When I was a child, I would sit and listen for hours to my grandpa tell me stories of his youth, the war, our family and town, and generally – the way things used to be. I would pour over the old family photo albums, and all of my favorite books were set in the past.
I like old things too; china, jewellery, furniture, clothing – things that have a history.
My grandparents moved out of the old family home last year, and we are talking about the home my grandmother was born in, so cleaning it out was a heck of a challenge, but what treasure we found!
My favorites, after the Dougherty family memorabilia, were a stack of old country newspapers from the twenties. They were remarkably well preserved, and held a feast of fascinating things.
Now, you may be wondering what any of this has to do with you, now, in 2013, and you are right to wonder, but I do have a point. I promise. 😉
These old papers, written sixty years before I was born or thought of, had much to teach me about the way life used to be, and yes, the way business and marketing used to be. So it got me thinking: where did some of the principles and ideas we take for granted now, come from? When did they begin, how have they changed and crucially, have we forgotten anything important?
So I rallied the troops, and over the course of this month, Robyn, Amanda, Steph, Nick and I are going to be exploring history to find lessons and strategies that are as relevant today as they were decades, or even centuries ago.
Today, I’m going to give you the rundown on what we’re covering this month – and make the strongest argument I can that despite technological advances that would have baffled and bewildered the marketer of a hundred years ago – not much is really as different as it may seem…
Hurtling From the Past Into the Future
On Tuesday the 4th, Amanda is going to explore how tobacco companies (with their beautiful and horrible old cigarette ads!) can teach us how to efficiently and effectively pivot within the marketplace, and respond with great agility to changing trends.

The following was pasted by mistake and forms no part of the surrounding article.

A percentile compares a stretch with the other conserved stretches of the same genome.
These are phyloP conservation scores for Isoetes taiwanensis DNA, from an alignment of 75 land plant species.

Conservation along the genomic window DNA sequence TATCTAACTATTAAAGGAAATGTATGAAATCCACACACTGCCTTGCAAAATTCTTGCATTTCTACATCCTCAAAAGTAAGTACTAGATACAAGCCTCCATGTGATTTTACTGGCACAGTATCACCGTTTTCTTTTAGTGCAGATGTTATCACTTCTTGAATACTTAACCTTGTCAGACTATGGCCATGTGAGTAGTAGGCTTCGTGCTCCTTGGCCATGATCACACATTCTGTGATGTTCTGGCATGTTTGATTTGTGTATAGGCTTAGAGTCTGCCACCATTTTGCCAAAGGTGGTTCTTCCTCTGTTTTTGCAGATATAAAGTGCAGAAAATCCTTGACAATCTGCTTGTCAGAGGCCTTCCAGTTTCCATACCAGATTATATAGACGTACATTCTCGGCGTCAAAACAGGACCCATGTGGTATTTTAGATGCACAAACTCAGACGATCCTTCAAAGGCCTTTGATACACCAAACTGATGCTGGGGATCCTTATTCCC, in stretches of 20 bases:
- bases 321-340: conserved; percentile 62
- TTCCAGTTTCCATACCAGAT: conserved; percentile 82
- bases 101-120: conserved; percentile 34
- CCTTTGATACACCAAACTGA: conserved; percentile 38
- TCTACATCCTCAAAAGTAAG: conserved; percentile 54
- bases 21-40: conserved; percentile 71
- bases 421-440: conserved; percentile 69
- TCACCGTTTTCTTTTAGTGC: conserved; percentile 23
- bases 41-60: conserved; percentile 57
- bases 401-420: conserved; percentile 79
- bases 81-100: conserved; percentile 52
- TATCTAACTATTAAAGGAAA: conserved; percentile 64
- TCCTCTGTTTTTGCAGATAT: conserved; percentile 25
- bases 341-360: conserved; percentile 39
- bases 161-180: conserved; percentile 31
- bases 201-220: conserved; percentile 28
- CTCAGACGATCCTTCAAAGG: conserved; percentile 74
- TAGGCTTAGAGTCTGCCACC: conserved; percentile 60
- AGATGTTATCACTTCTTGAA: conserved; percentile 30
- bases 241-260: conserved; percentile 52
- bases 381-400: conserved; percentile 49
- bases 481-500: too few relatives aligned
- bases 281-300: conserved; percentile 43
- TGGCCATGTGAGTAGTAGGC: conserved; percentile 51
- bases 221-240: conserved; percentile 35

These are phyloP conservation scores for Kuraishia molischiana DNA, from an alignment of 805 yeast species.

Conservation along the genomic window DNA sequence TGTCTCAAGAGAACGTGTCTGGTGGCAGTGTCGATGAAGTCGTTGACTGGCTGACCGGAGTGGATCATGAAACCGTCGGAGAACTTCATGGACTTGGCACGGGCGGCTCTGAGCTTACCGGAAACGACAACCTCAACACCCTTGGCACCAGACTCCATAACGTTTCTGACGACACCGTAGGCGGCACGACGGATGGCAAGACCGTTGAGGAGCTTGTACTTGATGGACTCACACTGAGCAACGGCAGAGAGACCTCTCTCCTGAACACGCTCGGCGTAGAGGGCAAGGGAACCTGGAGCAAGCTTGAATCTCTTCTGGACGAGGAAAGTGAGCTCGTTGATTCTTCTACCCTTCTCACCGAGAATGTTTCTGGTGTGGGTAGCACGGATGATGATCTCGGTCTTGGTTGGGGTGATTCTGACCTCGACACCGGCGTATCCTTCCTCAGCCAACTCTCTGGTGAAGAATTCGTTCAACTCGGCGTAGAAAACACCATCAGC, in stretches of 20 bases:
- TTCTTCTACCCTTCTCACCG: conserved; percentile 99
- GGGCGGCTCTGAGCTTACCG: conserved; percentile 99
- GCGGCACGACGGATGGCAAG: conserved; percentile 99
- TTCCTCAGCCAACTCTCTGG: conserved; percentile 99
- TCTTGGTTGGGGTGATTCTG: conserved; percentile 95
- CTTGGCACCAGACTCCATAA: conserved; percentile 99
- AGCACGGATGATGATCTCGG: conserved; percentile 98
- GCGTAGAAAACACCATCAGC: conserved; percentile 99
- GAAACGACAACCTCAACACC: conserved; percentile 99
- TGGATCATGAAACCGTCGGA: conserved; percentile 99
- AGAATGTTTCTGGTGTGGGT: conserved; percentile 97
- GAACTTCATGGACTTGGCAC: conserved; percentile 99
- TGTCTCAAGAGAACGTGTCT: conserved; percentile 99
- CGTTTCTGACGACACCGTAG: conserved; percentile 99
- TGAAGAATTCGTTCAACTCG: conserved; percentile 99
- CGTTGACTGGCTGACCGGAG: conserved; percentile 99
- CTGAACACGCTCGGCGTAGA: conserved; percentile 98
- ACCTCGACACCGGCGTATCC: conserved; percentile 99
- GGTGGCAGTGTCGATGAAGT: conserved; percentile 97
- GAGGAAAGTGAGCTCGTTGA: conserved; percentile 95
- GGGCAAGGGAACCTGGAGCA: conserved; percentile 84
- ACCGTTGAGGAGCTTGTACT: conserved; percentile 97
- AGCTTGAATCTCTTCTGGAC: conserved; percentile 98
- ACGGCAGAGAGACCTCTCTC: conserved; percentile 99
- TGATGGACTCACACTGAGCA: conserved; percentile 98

On Monday June 10th, I’ll be talking about how online communities may just have found their roots in the social columns from days of yore – and how to combat one big glaring difference between then and now.
That Wednesday, you’ll be hearing from Robyn who is going to prove, beyond all shadow of a doubt that there is one perpetually, and unarguably superior way to demonstrate value and convince your customers that you know your business.
On Friday the 14th, Steph traces the history of what we’re calling On the Edge Marketing – the kind of extreme marketing you can ONLY attempt if you are among the bravest and most self-assured of individuals. This is not advice for the faint of heart.
Finally, the following Tuesday, Amanda will be wrapping this up with a look at what you used to be able to buy from the comfort of your sofa – long tail marketing in full effect before the internet made it commonplace. There are some interesting similarities, and a few noticeable differences as well.
I’m pretty excited about this series, and I hope that you are too!
But before we get to any of those – I want to present a little activity for your enjoyment.
Free Offer! This Will Make You the Envy of Your Friends!
I’ve got three examples of vintage advertising here, and I would like you to examine them, and let me know in the comments what you think the takeaway lesson about them could be
- It could be an interesting old-school way to look at a modern problem.
- It could be a principle that is as effective now as it was then.
- It could be something so crazy to us, that it proves how times have changed – and how they might again.
There won’t be any right or wrong answers – this is just to get your brain working, and ready for the most relevant history lessons you may ever receive. 😉
Example 1: All the Kids are Doing It
This is a 1920’s ad for Bobbie pins – a pretty revolutionary invention in their day.
What do you think? What can we learn from this – would an ad like this work today?
Example 2: Glamor Sells It
Coca-Cola has been top-of-the heap in terms of advertising pretty much from the day they opened their doors. Here is one of their ads from the early 1900’s.
What marketing principles do you think were at play here?
Example 3: Things were crazy in the 70’s!
My mom assures me that anyone who remembers the seventies wasn’t actually there – but there is photographic evidence that people dressed to impress. Here is a men’s pants ad from that forgotten era.
What about this ad makes it interesting? Could one like this be run today? Why or Why not?
Okay – I’m really excited to hear what you have to say about this vintage advertising, so I’ll leave you to it. Let me know what you take away from the different marketing styles, statements and intents.